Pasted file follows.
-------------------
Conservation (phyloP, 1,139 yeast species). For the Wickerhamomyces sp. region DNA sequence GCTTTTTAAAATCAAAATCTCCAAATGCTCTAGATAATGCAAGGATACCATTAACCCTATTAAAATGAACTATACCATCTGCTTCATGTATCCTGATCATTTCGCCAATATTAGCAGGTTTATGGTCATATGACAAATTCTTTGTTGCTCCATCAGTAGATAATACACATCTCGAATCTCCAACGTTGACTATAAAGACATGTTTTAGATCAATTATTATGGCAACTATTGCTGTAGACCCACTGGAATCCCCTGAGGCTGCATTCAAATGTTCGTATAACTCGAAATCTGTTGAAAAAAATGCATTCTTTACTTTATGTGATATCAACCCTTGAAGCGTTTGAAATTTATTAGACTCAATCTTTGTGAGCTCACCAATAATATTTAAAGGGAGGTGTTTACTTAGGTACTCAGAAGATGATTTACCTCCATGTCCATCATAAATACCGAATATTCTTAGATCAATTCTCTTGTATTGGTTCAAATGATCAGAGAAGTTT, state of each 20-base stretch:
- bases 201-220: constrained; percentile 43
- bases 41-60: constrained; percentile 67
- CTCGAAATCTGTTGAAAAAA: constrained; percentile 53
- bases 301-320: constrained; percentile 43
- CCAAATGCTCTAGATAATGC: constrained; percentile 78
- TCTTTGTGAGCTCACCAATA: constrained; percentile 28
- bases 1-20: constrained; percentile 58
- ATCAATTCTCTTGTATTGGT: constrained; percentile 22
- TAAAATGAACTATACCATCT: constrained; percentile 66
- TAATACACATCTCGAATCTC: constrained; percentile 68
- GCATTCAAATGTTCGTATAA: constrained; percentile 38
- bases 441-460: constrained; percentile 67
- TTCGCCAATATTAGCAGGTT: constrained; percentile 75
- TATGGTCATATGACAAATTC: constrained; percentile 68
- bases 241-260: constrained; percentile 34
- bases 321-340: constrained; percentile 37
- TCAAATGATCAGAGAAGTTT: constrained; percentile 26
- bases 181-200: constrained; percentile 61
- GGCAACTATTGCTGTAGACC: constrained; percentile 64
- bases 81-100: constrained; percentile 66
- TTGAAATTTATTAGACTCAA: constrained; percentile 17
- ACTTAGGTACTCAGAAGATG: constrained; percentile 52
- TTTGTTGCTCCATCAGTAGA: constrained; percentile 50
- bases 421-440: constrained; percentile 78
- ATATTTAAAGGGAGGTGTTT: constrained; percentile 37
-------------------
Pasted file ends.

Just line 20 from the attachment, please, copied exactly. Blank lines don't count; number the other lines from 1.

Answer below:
- GGCAACTATTGCTGTAGACC: constrained; percentile 64